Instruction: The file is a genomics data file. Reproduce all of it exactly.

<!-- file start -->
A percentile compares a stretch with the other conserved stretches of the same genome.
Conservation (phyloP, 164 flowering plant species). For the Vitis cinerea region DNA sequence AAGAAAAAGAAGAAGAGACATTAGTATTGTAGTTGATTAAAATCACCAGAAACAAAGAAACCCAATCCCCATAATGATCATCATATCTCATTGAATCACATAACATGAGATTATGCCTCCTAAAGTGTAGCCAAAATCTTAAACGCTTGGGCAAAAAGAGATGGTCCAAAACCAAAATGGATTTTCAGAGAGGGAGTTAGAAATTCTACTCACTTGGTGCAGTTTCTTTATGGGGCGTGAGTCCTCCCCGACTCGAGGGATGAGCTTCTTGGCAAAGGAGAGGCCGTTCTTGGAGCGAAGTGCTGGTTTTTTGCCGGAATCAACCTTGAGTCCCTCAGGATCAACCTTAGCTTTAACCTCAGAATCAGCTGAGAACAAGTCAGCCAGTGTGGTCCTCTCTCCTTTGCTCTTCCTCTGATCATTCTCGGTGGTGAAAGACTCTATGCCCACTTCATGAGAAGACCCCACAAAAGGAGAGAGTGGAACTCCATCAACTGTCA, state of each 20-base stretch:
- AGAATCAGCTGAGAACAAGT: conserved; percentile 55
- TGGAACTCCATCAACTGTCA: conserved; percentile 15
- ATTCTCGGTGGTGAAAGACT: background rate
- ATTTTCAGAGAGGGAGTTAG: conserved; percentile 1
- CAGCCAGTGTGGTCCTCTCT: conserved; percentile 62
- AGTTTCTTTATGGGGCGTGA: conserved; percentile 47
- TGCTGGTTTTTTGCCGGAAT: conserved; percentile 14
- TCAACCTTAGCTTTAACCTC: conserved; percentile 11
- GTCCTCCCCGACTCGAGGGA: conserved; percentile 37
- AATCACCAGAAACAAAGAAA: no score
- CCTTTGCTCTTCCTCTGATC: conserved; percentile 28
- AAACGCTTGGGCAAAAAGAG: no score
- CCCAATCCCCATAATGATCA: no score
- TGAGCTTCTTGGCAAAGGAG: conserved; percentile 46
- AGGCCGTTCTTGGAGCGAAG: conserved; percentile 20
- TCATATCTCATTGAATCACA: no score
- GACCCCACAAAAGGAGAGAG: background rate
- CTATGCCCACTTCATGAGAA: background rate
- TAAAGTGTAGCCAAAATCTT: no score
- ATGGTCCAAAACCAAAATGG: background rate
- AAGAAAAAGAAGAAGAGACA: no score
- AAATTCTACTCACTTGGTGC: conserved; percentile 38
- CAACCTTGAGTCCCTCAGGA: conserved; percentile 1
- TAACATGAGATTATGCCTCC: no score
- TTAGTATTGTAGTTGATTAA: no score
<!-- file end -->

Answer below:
A percentile compares a stretch with the other conserved stretches of the same genome.
Conservation (phyloP, 164 flowering plant species). For the Vitis cinerea region DNA sequence AAGAAAAAGAAGAAGAGACATTAGTATTGTAGTTGATTAAAATCACCAGAAACAAAGAAACCCAATCCCCATAATGATCATCATATCTCATTGAATCACATAACATGAGATTATGCCTCCTAAAGTGTAGCCAAAATCTTAAACGCTTGGGCAAAAAGAGATGGTCCAAAACCAAAATGGATTTTCAGAGAGGGAGTTAGAAATTCTACTCACTTGGTGCAGTTTCTTTATGGGGCGTGAGTCCTCCCCGACTCGAGGGATGAGCTTCTTGGCAAAGGAGAGGCCGTTCTTGGAGCGAAGTGCTGGTTTTTTGCCGGAATCAACCTTGAGTCCCTCAGGATCAACCTTAGCTTTAACCTCAGAATCAGCTGAGAACAAGTCAGCCAGTGTGGTCCTCTCTCCTTTGCTCTTCCTCTGATCATTCTCGGTGGTGAAAGACTCTATGCCCACTTCATGAGAAGACCCCACAAAAGGAGAGAGTGGAACTCCATCAACTGTCA, state of each 20-base stretch:
- AGAATCAGCTGAGAACAAGT: conserved; percentile 55
- TGGAACTCCATCAACTGTCA: conserved; percentile 15
- ATTCTCGGTGGTGAAAGACT: background rate
- ATTTTCAGAGAGGGAGTTAG: conserved; percentile 1
- CAGCCAGTGTGGTCCTCTCT: conserved; percentile 62
- AGTTTCTTTATGGGGCGTGA: conserved; percentile 47
- TGCTGGTTTTTTGCCGGAAT: conserved; percentile 14
- TCAACCTTAGCTTTAACCTC: conserved; percentile 11
- GTCCTCCCCGACTCGAGGGA: conserved; percentile 37
- AATCACCAGAAACAAAGAAA: no score
- CCTTTGCTCTTCCTCTGATC: conserved; percentile 28
- AAACGCTTGGGCAAAAAGAG: no score
- CCCAATCCCCATAATGATCA: no score
- TGAGCTTCTTGGCAAAGGAG: conserved; percentile 46
- AGGCCGTTCTTGGAGCGAAG: conserved; percentile 20
- TCATATCTCATTGAATCACA: no score
- GACCCCACAAAAGGAGAGAG: background rate
- CTATGCCCACTTCATGAGAA: background rate
- TAAAGTGTAGCCAAAATCTT: no score
- ATGGTCCAAAACCAAAATGG: background rate
- AAGAAAAAGAAGAAGAGACA: no score
- AAATTCTACTCACTTGGTGC: conserved; percentile 38
- CAACCTTGAGTCCCTCAGGA: conserved; percentile 1
- TAACATGAGATTATGCCTCC: no score
- TTAGTATTGTAGTTGATTAA: no score